Back in 1968, Melvin Conway stated that "organizations which design systems … are constrained to produce designs which are copies of the communication structures of these organizations". This statement is still relevant today and is well known as the Conway’s Law.
There’s a lot of truth in this observation, and many organizations take this law seriously and structure their development organization to best reflect their desired architecture. The desired outcome of such organizational structure, which is mostly achieved, is that each component is cohesive, loosely-coupled from the other components, and also pretty well maintained by the team – due to the perception of ownership of each team on its code.
A common example is when teams are divided “horizontally”. I.e. a team for the UI, a team for the business logic and a team for the persistency/data access layer. This separation also has the advantage of building expertise in each of the technological areas.
However, when the teams are structured “horizontally”, mostly every feature and every change has to permeate through all the layers (which also means – all the teams). This causes each change to take longer to developer. It also makes these changes more bug-prone, and often creates duplication between the layers.
Even if the teams are structured differently, as long as each team has an exclusive responsibility for its own component, it has following drawbacks:
· It prevents knowledge from spreading to other teams and creates silos of knowledge
· It prevents developers from seeing the big picture and be more engaged in the business goals of the customer
Does agile solve it?
These drawbacks bring many Agile supporters to encourage cross-discipline “vertical” feature teams and avoid a strict code ownership. However, this also has drawbacks, especially in large projects:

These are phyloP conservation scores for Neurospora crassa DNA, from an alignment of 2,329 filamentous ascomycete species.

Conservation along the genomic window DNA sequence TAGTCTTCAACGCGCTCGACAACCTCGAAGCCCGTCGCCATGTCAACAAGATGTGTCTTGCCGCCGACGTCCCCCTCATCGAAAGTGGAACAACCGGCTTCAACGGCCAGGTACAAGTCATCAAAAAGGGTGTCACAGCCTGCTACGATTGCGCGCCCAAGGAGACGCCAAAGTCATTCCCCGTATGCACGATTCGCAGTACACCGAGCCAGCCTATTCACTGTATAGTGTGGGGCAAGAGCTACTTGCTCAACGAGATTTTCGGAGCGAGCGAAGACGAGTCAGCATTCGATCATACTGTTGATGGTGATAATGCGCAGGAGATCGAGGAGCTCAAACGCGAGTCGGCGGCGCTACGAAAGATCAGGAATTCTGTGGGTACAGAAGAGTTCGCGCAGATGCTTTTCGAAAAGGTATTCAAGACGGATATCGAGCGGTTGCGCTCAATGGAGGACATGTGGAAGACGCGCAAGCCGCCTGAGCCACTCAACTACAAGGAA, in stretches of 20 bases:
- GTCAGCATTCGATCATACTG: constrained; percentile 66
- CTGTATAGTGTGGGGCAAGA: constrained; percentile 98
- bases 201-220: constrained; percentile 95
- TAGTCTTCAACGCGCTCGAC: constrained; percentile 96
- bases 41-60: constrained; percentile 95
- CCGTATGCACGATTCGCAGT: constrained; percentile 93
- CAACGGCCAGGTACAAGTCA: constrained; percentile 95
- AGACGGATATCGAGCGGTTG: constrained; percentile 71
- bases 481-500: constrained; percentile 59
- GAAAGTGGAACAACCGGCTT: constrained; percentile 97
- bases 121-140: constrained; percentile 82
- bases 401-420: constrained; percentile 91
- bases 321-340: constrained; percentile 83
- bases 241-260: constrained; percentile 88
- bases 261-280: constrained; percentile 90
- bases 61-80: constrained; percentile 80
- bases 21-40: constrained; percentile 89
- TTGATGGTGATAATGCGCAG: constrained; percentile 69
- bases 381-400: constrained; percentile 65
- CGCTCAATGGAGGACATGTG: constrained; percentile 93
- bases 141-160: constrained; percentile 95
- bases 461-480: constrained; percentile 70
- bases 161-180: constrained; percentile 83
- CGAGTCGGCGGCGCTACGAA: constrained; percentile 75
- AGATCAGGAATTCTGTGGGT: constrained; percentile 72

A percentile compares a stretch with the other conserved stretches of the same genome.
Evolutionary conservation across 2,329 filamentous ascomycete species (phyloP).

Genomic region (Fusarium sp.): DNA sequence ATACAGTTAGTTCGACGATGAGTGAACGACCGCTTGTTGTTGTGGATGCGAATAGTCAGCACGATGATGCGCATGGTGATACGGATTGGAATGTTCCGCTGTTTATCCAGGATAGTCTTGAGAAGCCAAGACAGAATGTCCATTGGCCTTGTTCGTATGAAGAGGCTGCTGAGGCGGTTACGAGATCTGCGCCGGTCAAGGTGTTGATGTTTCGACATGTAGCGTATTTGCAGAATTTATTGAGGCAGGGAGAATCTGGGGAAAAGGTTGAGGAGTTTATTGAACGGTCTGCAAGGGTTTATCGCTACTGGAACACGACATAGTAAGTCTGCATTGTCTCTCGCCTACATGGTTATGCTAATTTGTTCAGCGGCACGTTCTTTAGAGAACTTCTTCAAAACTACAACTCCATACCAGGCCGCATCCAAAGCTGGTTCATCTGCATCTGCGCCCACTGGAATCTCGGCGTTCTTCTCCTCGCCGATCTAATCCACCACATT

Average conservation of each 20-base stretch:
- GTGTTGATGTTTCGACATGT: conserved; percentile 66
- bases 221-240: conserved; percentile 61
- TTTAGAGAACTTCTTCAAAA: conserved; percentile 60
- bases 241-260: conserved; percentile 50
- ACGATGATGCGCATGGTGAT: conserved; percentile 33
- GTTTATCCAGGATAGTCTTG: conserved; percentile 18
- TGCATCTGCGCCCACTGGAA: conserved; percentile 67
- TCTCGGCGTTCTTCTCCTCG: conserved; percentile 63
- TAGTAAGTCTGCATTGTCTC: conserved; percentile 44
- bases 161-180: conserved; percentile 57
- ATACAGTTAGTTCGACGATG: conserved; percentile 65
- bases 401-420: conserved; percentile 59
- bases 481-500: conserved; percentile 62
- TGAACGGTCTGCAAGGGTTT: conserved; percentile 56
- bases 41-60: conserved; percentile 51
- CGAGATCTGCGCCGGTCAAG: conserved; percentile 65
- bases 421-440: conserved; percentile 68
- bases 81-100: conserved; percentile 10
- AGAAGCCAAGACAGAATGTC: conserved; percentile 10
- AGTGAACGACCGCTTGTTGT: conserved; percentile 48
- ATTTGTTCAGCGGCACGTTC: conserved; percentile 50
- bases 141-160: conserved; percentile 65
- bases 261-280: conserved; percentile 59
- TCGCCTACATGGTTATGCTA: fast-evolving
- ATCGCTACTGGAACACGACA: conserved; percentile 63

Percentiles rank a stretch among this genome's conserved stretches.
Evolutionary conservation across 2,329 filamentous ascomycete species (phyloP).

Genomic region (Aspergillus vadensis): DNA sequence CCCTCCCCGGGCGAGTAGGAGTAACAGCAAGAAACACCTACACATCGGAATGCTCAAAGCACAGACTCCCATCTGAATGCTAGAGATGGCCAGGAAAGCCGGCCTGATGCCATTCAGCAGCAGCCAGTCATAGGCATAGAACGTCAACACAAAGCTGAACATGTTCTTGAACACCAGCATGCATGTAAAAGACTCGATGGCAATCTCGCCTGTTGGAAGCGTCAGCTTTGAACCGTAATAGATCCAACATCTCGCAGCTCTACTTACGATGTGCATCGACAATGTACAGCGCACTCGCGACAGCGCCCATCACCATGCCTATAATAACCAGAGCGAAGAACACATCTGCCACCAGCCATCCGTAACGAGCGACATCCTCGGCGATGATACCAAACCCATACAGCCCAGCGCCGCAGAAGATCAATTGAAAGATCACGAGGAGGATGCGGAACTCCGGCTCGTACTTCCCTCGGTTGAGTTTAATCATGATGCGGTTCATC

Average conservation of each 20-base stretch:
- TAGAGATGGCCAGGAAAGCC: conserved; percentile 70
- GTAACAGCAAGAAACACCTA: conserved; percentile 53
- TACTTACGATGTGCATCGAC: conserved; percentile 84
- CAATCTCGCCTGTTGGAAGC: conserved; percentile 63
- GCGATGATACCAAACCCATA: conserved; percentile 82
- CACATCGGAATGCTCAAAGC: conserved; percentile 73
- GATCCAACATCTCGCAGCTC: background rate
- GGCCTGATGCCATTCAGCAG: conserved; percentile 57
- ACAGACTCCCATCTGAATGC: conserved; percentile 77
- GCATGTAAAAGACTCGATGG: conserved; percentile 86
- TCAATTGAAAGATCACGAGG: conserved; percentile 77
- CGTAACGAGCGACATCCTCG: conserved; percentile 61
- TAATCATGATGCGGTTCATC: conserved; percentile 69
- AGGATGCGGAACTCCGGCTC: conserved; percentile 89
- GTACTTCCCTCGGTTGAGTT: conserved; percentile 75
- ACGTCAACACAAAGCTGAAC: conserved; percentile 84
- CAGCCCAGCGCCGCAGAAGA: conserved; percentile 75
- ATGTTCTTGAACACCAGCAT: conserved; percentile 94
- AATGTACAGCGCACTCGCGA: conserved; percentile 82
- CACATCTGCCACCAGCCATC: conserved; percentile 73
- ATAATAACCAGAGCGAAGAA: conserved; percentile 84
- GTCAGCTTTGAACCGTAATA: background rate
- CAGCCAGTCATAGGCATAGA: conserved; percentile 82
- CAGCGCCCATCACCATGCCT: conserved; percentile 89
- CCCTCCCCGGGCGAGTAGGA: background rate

· People with inappropriate skillset make changes to areas of code that they’re not fully understand
· Because there’s no “owner” for any piece of code, the quality of the code tends to deteriorate
· The overall architecture tends to deteriorate
So what can we do about it?
So are we forever doomed to make compromises about our quality and delivery pace (especially in large projects)? I don’t think so! I believe that few things can and should be done in order to keep both the pace and the quality high, without giving up on knowledge spreading and engaging the developers in the customer’s business goals:
1. Don’t give up on Agile. This is the basics that will allow us to keep a high pace, while improving knowledge sharing and ongoing improvements. However it’s not sufficient as it is
2. Assign owners (either teams or individuals) for areas that require special expertise. For example, specific technological expertise like WPF, NHibernate, etc, or proprietary, complex domain specific knowledge. However, by “Owner” I mean someone who’s involved and keeps an eye on every change made to his area – but not someone who makes himself a “job security” by preventing others from knowing what’s going on in his code
3. Do TDD (Test-Driven Development). When done right, this improves the code quality. In particular it makes the code more maintainable and therefore makes the code more flexible and cheaper to change. One of the main benefits of TDD is it makes the code inherently loosely-coupled, and therefore it’s not bound to be affected by Conway’s law
4. Do ATDD (Acceptance Test Driven Development. AKA “Specification by Example”). This helps to “glue” together all the components to a consistent application and ensures that all the functionality is always working. It also focused the developers on implementing the right thing that the customer needs, and promotes domain knowledge sharing
5. Encourage pair-programming. This will prevent silos of knowledge and make sure that the code area “owners” actually share their knowledge and not keep it all to themselves. In addition, it will improve the overall programming skills and especially the TDD skills of everyone